After a lengthy and meditative look into my crystal ball, I've determined that what 2007 holds for us in telecommunications is . . . golden bubbles. Oh, wait - got my crystals confused. That was a champagne glass.
Seriously, here's a look at what's coming down the pike, and who wins (and loses) from the coming trends:
-- MPLS goes mainstream. Yeah, I know - this one's a no-brainer. But 2007 marks a real tipping point. Early adopters (such as Boeing) have finished kicking the tires and are ready to jump wholeheartedly into MPLS (last month, the airplane manufacturer inked a deal with AT&T to link 91 sites via MPLS). Watch for more big deals from competitors Verizon, Orange and BT as well as AT&T - and look for VOIP in the WAN to gain a real jolt of momentum from widespread MPLS deployment. What happens after MPLS? Check out the Futurenet conference in April, which covers MPLS and beyond (full disclosure: A Nemertes colleague of mine, Irwin Lazar, is chairing the event, as he has for the six years before joining us).
-- Mobility takes wing. By 2006, nearly 70 percent of enterprises I spoke with had implemented mobility strategies that encompassed not only handsets and services but also applications and architectures designed to leverage an increasingly untethered workforce. The ripple effect of investments in mobility will boost everyone from application vendors to security companies. Another effect: wireless service providers will start siphoning advertising dollars away from mainstream media, as carriers explore advertising revenue streams to fund their rollouts.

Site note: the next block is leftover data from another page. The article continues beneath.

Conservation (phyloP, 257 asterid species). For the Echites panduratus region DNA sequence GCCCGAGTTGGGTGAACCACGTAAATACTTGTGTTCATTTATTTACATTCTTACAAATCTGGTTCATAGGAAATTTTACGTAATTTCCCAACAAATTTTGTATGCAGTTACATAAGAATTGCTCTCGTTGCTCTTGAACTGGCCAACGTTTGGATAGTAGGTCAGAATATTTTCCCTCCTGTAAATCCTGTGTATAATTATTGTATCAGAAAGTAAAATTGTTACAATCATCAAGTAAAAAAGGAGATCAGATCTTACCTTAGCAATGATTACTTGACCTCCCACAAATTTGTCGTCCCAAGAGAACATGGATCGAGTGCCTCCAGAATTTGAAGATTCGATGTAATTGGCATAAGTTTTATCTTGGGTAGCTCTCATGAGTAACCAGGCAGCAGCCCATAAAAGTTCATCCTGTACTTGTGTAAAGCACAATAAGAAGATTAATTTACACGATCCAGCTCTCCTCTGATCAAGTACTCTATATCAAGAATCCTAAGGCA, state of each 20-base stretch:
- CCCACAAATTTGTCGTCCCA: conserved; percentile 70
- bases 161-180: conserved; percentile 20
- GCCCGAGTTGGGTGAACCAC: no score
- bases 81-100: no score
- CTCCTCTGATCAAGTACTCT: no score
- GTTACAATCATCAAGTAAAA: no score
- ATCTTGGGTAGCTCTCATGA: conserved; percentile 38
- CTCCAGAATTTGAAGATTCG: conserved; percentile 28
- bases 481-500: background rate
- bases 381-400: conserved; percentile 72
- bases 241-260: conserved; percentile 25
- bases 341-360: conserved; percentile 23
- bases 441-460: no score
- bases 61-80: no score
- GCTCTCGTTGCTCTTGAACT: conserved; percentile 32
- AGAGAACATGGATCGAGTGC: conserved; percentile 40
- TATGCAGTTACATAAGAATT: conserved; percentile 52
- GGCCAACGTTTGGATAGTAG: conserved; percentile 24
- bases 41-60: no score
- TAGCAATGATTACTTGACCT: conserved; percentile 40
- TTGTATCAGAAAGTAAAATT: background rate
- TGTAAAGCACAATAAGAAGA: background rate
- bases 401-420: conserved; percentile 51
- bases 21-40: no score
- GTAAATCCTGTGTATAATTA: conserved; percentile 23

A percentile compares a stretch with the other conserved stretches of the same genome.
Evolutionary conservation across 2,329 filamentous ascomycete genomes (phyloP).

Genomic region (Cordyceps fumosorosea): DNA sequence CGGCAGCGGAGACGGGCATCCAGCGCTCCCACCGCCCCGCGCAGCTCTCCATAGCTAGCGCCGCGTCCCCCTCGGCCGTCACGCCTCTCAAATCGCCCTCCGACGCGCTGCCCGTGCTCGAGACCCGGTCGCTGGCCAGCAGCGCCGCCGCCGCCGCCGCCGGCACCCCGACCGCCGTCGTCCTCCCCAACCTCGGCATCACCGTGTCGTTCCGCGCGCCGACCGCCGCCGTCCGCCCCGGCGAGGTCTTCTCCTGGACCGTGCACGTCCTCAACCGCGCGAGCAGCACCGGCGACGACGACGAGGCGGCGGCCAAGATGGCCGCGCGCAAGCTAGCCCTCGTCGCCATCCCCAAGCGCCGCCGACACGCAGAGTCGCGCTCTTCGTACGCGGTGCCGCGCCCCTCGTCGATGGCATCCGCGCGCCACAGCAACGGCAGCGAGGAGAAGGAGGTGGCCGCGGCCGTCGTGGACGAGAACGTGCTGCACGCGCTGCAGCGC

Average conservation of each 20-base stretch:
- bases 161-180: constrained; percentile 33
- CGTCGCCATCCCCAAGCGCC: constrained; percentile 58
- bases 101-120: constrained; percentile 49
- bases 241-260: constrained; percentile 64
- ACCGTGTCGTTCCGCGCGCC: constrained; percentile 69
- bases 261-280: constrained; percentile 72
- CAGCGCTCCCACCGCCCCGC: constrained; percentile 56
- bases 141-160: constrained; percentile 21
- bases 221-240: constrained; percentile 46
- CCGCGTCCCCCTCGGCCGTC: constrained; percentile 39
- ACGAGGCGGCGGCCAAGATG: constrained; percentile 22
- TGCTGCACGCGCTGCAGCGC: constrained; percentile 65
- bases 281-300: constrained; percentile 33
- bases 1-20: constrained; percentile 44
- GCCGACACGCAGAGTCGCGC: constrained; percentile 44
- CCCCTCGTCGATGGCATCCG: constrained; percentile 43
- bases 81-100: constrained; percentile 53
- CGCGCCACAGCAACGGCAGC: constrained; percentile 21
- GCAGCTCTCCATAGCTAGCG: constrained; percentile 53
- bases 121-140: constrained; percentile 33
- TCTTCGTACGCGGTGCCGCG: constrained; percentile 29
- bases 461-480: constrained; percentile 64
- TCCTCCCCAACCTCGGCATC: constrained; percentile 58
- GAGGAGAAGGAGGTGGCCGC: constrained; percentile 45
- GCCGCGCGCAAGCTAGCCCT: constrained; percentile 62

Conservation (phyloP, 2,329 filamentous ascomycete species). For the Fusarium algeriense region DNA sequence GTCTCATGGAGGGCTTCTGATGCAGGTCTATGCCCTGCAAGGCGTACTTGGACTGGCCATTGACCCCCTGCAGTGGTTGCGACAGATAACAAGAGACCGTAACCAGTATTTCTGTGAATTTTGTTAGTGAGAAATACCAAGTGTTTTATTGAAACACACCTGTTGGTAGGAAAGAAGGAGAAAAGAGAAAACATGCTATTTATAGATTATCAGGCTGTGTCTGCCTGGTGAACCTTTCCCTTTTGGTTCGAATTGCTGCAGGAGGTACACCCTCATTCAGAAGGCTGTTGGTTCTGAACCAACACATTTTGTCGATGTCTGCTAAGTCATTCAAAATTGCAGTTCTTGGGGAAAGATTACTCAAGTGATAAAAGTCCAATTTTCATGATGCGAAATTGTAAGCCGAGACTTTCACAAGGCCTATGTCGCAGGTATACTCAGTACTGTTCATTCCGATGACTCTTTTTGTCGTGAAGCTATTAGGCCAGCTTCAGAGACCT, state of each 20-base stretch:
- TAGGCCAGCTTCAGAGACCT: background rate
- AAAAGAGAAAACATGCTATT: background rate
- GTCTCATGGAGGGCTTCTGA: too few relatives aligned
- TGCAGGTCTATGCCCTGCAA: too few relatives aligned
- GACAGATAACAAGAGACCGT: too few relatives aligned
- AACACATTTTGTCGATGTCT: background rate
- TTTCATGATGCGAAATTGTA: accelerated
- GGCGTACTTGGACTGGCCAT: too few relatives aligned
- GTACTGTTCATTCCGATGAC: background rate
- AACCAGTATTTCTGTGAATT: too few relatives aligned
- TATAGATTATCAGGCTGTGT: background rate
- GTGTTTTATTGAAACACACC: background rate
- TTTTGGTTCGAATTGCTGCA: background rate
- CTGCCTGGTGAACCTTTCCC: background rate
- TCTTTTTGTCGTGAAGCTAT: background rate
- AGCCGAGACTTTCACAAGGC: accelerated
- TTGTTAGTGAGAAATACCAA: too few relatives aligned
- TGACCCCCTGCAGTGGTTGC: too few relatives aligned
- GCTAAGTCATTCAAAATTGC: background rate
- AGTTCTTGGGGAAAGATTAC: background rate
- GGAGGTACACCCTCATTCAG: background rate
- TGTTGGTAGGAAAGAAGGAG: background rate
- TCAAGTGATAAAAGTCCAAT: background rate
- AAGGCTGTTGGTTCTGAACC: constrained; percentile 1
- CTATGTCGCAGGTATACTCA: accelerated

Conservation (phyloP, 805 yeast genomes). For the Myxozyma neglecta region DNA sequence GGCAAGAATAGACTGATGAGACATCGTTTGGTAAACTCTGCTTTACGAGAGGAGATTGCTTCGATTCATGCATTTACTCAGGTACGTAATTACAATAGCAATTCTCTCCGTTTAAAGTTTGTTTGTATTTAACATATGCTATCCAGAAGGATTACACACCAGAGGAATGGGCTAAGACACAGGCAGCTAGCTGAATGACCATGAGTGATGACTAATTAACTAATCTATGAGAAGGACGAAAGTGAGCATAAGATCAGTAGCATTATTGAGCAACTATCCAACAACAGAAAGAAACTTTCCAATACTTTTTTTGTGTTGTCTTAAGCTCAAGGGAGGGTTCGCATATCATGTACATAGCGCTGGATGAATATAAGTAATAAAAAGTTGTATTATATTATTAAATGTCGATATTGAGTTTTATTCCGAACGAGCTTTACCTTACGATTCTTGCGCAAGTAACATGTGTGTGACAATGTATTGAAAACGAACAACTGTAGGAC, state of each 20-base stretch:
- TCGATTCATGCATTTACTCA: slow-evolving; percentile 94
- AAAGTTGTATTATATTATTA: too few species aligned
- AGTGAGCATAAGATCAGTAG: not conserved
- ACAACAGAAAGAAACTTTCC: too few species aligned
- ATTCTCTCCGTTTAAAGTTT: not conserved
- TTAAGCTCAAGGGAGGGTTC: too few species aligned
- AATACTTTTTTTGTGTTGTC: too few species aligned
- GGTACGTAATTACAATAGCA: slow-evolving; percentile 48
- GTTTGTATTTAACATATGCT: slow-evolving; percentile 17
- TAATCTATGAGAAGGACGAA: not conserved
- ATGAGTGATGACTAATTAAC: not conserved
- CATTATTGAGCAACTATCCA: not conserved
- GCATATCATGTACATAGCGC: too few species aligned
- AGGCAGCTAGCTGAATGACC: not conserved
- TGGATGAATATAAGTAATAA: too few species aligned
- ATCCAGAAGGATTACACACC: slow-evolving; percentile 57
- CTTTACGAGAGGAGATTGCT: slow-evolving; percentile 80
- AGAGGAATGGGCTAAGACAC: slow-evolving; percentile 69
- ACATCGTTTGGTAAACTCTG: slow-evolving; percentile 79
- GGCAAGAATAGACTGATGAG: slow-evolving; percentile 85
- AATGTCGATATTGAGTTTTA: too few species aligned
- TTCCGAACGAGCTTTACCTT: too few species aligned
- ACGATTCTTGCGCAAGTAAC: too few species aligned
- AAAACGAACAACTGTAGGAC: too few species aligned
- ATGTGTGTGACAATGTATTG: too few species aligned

-- Keep an eye on IPTV. Market research firm iSuppli reportedly predicts a 200 percent increase in the IPTV market in '07. I think that's low - all signs point to 2007 as the year of IPTV, including the FCC's recent ruling permitting telcos to deliver television content. Winners: long-haul WAN gear vendors. Think Tellabs, Alcatel and Ericsson as well as the obvious players such as Juniper - which just won a deal with Chongqing Telecom, a wholly owned subsidiary of China Telecom - and Cisco. Nortel's also positioned well here, if the company can complete its turnaround.
-- BRIC broadband. Speaking of China, the telecom action in 2007 will increasingly be dominated by Brazil, Russia, India and China. Much of the mobile and next-generation broadband investment is happening in these countries, and all signs point toward acceleration. Winners: Providers and equipment vendors with global scope. Losers: Companies whose investments are primarily in North America and Europe.
-- Telepresence takes off. The latest buzzword in interactive multimedia, "telepresence" combines HDTV, next-generation videoconferencing and clever room design to enable conferencing experiences that feel like being there. Companies such as Polycom have rolled out telepresence offerings, and IT execs are beginning to bite. Prices will continue to drop, and performance will continue to improve, for the next several years.
The convergence of all these trends points to some serious investments in telecom services and gear in '07. Maybe I was right about those golden bubbles.